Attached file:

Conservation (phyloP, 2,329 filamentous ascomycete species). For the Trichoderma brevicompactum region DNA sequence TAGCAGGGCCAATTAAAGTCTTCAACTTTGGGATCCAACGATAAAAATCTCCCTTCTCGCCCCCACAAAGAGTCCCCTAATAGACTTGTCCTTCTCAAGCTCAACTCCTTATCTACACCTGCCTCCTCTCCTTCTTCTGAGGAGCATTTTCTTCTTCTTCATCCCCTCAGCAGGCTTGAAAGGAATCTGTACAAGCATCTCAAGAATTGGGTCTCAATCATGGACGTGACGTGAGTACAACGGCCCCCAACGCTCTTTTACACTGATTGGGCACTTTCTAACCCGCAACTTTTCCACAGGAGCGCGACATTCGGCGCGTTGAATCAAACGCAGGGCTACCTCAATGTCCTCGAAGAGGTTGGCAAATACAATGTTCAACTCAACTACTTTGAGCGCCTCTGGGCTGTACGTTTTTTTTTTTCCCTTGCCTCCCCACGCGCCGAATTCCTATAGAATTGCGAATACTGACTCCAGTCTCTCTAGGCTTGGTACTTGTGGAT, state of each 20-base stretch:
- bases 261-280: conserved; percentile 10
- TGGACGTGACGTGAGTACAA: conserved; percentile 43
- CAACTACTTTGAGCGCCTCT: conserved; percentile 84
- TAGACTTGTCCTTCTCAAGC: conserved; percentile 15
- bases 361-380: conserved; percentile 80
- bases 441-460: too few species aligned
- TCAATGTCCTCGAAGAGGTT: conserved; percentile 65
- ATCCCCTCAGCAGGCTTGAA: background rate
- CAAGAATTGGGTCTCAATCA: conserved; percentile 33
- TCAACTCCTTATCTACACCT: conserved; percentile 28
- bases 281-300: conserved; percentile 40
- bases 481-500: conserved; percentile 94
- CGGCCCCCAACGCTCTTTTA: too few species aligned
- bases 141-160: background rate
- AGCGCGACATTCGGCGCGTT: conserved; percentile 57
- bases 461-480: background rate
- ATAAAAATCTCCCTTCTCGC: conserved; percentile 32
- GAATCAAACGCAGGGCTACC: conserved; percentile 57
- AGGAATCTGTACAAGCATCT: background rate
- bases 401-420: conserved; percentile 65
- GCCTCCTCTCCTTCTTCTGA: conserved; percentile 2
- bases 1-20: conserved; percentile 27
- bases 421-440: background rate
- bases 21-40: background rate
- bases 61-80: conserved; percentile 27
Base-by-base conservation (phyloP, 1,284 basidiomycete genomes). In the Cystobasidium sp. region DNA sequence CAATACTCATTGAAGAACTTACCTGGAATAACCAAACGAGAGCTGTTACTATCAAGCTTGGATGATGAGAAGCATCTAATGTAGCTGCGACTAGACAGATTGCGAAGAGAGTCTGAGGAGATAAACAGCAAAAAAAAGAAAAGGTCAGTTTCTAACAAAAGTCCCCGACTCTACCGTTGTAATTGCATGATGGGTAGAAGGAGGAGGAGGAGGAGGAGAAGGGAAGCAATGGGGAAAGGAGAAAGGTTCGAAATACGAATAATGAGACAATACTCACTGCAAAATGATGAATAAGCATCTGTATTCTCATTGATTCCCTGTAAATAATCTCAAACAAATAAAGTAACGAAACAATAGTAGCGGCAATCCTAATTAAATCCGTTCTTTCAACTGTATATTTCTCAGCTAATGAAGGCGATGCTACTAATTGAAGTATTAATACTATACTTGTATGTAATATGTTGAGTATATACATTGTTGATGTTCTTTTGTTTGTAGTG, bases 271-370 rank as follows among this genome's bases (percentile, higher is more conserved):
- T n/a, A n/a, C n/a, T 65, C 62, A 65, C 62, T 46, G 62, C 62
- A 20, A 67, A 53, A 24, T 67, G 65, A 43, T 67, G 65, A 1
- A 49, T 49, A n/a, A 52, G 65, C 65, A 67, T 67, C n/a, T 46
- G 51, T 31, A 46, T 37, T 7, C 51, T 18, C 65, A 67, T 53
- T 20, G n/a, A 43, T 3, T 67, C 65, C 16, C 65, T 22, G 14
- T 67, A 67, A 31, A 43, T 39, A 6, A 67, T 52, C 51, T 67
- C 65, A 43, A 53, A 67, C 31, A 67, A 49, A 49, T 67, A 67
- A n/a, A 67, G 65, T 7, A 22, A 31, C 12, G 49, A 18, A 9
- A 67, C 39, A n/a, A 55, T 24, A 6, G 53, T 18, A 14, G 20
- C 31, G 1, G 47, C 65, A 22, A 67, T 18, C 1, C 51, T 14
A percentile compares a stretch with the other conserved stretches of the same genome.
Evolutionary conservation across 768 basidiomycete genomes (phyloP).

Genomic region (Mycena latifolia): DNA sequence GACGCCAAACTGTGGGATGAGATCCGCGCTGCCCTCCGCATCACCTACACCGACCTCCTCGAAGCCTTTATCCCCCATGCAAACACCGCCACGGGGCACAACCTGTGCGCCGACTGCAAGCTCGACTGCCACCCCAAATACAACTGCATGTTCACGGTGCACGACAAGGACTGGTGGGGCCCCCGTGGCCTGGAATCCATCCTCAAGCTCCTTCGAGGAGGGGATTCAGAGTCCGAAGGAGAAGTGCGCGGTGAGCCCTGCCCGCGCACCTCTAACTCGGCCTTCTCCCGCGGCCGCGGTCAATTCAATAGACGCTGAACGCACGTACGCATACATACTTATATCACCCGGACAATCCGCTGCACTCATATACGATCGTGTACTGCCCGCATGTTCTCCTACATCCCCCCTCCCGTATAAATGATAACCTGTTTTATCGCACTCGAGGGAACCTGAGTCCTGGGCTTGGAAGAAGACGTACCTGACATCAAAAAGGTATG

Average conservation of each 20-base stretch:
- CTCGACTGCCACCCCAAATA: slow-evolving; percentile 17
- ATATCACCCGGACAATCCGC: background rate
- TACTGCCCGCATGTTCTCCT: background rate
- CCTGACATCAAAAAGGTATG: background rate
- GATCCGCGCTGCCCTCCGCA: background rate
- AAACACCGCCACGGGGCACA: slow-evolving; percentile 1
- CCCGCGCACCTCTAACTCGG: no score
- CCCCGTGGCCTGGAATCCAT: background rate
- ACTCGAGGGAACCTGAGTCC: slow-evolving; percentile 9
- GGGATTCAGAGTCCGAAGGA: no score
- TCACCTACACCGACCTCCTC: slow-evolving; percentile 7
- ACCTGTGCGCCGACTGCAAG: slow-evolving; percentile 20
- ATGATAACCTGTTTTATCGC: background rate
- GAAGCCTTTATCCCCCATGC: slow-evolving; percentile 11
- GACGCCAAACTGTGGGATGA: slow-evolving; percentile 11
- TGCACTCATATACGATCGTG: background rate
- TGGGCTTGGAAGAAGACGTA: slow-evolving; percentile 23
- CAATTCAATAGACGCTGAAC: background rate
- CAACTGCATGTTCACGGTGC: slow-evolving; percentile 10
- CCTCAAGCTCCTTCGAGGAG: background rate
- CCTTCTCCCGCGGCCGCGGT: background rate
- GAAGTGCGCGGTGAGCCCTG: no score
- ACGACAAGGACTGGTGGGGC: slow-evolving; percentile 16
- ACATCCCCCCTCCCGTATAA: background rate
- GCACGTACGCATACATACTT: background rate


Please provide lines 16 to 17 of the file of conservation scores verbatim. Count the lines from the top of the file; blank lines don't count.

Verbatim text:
- AGCGCGACATTCGGCGCGTT: conserved; percentile 57
- bases 461-480: background rate